8. Growth and expansion impacts-  It’s common to combine internal data with data from third-party applications and external systems to understand customer behavior. A manufacturer, for instance, may have limited internal sales data, requiring third-party data from retailers to get a full picture of their end customer. If a company is looking at this aggregated data, and any sources along that data chain are inaccurate, they face a significant problem. Data quality issues at this level could misdirect building or expansion plans, with the potential for lost opportunities and misguided resource allocation.

Solution: A focused data quality approach is especially important during the merger and acquisition process when adding new facilities and enriching internal base data with third-party sources. Data enrichment tools can help merge data sources and support the manual effort. This is a key step to enhance the value of the business data, making it more meaningful in daily decision-making.

9. Finding a data champion is tough when everyone is busy! Pinpointing responsibility for data quality is a challenge because no single business unit is responsible for all data in an enterprise. Data touches every corner of the company, and quality responsibilities run across organizational boundaries in ways that can be confusing and difficult to track.

Solution: Data governance leads should be selected early in any enterprise data management initiative. It’s important to assign responsibilities and formal procedures for each data governance lead and everyone that handles data. During this phase, it’s also critical that IT has a firm grip on data quality expectations so they can build the system to support the right data types. It also means that data consumers and business analysts understand how to leverage the data properly for real, actionable insights. Next, these groups need to agree on consistent business rules and definitions for data collected for products, customers, sales, etc. This may include gathering input from Manufacturing, R&D, and Sales and Marketing on agreed-upon rules and processes for data acquisition, management, dissemination, and data disposal.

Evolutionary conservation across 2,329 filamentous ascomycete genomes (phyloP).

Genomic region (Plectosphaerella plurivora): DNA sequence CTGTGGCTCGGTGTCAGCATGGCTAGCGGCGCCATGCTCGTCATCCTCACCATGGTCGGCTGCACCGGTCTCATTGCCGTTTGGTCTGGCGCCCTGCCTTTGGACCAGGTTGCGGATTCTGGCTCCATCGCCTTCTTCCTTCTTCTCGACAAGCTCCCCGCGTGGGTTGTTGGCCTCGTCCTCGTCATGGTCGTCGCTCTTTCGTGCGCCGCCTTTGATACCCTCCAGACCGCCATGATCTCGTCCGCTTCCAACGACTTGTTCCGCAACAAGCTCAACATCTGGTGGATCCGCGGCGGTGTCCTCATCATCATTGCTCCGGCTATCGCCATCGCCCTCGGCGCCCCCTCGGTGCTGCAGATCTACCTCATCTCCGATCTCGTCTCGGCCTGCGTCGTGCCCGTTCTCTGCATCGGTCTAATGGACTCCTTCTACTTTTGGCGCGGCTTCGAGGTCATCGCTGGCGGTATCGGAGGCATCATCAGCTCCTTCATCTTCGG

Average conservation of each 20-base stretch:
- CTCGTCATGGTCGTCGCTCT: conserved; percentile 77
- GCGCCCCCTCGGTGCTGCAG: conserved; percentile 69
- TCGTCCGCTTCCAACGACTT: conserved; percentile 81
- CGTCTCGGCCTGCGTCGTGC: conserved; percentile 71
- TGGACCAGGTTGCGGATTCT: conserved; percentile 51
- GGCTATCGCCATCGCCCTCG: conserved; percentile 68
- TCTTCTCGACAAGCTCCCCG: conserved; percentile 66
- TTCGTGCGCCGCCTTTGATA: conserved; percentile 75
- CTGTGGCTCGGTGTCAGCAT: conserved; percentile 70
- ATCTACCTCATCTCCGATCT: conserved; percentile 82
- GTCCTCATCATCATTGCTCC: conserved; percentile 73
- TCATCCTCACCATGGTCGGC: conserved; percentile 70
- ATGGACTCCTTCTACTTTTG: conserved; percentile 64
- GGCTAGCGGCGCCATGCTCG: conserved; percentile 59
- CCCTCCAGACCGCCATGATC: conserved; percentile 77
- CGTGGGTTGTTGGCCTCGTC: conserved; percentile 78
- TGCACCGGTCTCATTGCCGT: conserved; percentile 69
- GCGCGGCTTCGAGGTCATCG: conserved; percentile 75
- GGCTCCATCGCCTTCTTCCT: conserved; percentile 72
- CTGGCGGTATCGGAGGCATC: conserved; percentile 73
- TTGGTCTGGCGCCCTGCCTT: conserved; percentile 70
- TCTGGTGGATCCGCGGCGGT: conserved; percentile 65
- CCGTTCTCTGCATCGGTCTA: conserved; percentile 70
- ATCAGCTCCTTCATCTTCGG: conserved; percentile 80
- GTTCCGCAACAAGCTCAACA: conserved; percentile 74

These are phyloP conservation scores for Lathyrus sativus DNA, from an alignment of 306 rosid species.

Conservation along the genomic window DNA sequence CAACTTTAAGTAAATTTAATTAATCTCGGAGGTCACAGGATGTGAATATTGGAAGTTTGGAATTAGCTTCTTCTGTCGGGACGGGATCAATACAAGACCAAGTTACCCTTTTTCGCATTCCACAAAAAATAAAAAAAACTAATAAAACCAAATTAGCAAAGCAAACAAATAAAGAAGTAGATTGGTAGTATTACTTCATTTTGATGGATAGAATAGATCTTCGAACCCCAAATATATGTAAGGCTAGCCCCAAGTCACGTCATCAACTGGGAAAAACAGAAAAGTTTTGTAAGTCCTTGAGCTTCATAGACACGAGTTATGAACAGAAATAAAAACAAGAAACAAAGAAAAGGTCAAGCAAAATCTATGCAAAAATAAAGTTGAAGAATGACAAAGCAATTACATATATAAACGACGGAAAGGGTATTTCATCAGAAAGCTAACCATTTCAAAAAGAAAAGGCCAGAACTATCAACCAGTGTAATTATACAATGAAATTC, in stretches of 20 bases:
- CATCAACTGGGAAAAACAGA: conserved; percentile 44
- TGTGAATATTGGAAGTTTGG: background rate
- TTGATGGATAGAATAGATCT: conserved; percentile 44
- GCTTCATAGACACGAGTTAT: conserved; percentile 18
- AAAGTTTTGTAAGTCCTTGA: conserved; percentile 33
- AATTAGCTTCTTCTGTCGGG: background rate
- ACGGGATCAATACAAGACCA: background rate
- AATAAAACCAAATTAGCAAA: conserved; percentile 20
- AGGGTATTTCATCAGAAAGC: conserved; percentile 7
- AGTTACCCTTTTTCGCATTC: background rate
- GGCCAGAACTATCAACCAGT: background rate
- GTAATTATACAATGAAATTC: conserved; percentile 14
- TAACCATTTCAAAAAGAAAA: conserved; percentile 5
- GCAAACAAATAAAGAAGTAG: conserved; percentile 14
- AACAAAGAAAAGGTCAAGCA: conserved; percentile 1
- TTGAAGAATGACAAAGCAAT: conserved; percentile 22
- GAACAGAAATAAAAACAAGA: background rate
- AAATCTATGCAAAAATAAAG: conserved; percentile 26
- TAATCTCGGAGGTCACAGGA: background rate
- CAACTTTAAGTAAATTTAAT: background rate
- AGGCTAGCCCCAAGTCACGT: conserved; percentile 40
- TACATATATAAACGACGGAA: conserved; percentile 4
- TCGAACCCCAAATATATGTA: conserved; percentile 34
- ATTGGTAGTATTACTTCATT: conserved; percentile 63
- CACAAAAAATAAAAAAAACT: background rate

10. Using flawed data– Flawed data is a fact of life. Despite our best efforts to eradicate all data issues, imperfect data will always exist. Deciding when data quality is ‘good enough’ can be a challenge and often means striking a delicate balance. For instance, the accuracy and completeness of customer information may be ‘good enough’ to send timely invoices and promotions to a customer, but not complete enough to fully grasp the profitability of that customer or predict future purchases.

Solution: While there is no straightforward ‘fix’ to determine when data quality is good enough, it’s important to see the big picture and set realistic goals and an iterative approach to any data quality initiative. Determine what the data is used for, compared to the time and resources needed to make it perfect. While it’s important to always strive for clean data and to follow rigorous data quality standards, some data will still be imperfect.  However, this data is still useful to create models and identify trends. When it comes to data quality, enterprises should strive for improvements, not perfection.

With a strong data quality program in place, organizations can achieve maximum benefit from data warehouse and business intelligence platforms. Quality data sources also empower enterprises to make significant strides in identifying new customers, increasing customer retention, and delivering exceptional value to each customer. If your organization is interested in implementing a data quality program, email us - we’d love to chat!

 

Topics: Data Quality

Written by Sally McCormack